“In a democratic society,” he said in an aside, “who knows what the will of the electorate may produce at any election?”

He added: “The independence of the judiciary and the independence of the media are both fundamental to the continued exercise – and, indeed, to the survival – of the liberties which we sometimes take for granted.”

I cannot imagine that many would disagree with this view.  It was interesting to read in The Sun this morning the continuing campaign of bile against lord Chancellor and Secretary of State for Justice, Ken Clarke,.  The Sun has decided (along with The Daily Mail) that the war on drugs has to be won and is vilifying Clarke and The Sentencing Council for the soft approach being taken on sentencing drug dealers with ‘modest’ amounts of drugs;  preferring to concentrate on the producers and big dealers.

This prompted Matthew Norman in The Independent to ask if the right wing tabloids are running the country and if ministers will run scared – as they have often done in the past of offending the interests and wishes of the right wing press.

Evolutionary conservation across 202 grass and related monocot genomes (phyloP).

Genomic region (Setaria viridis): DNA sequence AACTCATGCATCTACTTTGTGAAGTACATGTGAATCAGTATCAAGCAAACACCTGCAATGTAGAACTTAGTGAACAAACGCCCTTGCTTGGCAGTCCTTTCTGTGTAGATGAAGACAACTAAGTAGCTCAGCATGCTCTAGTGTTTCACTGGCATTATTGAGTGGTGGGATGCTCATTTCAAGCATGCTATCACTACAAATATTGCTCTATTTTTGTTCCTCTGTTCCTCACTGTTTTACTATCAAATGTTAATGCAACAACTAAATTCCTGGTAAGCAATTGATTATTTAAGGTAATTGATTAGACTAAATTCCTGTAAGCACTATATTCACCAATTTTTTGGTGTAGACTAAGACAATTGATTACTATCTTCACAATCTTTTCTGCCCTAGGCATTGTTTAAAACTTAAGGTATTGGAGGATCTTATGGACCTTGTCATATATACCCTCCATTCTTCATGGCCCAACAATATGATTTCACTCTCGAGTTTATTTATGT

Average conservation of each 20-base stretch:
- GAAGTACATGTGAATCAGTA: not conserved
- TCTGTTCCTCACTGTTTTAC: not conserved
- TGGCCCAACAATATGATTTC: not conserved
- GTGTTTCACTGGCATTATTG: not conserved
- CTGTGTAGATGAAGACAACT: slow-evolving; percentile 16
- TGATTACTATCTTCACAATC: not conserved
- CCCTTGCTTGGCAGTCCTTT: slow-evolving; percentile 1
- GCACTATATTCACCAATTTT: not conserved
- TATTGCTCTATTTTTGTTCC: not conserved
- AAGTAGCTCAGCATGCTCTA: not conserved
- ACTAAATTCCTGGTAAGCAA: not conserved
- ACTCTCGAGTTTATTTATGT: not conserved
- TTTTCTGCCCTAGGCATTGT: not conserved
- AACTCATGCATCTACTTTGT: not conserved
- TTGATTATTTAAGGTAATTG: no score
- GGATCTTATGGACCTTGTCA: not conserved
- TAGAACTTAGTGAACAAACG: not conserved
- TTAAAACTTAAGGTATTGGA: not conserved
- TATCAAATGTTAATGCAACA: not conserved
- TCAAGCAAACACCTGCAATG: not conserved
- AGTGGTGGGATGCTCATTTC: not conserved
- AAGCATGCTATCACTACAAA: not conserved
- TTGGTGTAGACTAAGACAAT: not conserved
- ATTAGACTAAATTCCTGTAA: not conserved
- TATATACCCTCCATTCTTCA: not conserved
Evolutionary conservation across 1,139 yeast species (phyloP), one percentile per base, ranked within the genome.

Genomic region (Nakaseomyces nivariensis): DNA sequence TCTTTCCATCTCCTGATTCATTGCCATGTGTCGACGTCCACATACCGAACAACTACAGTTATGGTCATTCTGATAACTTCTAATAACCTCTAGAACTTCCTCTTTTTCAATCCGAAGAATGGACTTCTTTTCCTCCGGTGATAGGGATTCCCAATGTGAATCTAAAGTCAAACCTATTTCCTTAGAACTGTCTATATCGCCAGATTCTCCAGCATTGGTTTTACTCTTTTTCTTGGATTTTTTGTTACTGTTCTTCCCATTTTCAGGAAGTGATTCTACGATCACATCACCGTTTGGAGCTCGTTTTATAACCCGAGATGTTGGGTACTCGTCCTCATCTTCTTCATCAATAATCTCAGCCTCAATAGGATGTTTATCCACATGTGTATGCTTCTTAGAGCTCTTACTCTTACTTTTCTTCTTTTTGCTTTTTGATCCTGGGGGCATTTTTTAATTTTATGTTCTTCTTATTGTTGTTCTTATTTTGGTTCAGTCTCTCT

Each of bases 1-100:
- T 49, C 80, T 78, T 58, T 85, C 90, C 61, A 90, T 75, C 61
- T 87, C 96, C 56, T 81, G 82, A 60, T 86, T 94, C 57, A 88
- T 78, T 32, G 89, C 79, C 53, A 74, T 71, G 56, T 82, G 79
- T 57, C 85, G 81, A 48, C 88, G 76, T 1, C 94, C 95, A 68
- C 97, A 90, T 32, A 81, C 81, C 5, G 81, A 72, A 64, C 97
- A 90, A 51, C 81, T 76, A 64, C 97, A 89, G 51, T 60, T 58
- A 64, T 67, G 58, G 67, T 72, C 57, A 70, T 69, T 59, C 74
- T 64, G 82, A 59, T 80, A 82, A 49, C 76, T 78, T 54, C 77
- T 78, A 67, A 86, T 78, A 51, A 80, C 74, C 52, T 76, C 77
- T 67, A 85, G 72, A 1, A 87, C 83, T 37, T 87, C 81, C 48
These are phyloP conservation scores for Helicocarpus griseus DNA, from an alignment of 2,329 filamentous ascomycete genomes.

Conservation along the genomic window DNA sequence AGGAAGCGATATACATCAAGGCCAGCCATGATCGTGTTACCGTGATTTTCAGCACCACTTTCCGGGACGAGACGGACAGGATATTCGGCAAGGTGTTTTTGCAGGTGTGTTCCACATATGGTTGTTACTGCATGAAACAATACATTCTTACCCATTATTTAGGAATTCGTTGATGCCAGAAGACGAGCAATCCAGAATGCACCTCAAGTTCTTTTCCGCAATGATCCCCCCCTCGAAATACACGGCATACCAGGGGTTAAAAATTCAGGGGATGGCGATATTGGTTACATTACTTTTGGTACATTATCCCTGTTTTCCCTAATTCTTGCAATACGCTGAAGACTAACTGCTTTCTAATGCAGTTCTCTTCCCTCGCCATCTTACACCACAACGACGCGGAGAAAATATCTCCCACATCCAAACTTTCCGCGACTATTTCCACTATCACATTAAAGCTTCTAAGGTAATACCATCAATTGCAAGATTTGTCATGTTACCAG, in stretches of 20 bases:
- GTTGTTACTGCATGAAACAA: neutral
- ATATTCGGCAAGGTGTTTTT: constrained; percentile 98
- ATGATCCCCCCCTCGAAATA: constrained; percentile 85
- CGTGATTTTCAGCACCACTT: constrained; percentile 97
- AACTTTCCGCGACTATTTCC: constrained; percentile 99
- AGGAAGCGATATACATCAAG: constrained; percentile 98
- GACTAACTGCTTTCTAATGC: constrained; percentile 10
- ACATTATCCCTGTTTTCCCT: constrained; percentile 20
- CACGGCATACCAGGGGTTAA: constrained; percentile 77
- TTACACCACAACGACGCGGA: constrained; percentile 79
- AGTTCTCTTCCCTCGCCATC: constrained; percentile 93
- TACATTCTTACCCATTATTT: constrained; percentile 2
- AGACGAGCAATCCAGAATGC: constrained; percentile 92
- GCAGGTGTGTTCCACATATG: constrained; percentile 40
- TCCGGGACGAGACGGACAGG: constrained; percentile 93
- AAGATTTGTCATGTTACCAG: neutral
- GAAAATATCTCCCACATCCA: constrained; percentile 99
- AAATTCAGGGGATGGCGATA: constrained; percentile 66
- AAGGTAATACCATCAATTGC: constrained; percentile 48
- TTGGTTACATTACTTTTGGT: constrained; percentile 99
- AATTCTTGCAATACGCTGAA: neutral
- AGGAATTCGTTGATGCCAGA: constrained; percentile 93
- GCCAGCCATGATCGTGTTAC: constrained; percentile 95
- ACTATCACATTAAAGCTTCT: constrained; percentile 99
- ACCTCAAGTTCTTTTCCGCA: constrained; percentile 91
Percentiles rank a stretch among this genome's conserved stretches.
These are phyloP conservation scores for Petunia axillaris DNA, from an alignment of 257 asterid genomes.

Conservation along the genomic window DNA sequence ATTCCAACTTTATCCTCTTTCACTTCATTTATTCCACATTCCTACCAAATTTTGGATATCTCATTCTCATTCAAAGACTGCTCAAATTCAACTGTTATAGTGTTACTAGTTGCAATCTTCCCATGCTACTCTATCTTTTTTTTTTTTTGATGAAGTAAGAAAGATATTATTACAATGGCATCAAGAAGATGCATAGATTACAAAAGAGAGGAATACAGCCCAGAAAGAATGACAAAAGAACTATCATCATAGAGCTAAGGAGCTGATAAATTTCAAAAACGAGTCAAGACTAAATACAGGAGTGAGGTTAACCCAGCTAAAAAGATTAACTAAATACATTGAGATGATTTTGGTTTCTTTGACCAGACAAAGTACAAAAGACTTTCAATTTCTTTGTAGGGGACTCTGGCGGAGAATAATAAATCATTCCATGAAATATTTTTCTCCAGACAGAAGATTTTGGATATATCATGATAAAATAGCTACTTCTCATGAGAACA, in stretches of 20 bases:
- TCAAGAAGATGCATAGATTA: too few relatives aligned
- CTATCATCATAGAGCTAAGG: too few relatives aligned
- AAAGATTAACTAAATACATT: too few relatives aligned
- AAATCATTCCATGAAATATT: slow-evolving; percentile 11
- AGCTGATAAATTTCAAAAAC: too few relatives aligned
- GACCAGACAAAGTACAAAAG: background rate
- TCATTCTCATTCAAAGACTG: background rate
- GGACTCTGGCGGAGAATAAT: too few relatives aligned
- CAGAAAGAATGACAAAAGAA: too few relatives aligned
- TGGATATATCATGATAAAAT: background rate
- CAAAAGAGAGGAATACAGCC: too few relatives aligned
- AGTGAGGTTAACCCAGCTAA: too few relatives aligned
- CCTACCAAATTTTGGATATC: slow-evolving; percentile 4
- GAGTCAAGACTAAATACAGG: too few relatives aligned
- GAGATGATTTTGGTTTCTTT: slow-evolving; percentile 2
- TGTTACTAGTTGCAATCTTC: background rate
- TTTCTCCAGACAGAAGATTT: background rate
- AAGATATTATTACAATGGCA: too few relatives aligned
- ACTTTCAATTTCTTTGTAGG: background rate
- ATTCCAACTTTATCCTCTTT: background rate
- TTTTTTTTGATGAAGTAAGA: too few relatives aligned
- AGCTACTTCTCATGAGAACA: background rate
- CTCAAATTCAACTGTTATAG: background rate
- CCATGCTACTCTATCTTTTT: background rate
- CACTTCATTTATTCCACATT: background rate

The primary issue here is one of political courage, or rather, its absence under fire. Any politician who dares to stand against the tabloids quickly undares

AND.. I am delighted to give a plug to this conference at the request of fellow twitter user @SundeepBhatia2, who is a pleasure to tweet with.

Minority Lawyers Conference & Awards 2011 “Diversity – Embracing change”

Details of the conference

The cost of clamping down on ‘no win, no fee’ legal arrangements

Neil Rose writes in The Guardian: Reform of the litigation system could see claimants lose significant portions of their awards and solicitors reluctant to take on complex cases

Ken Clarke’s announcement on Tuesday that the government is to reform the costs of civil litigation has been portrayed as a crackdown on lawyers’ fees. That always makes a pleasing headline but the reality is that the justice secretary wants the public to do it for him.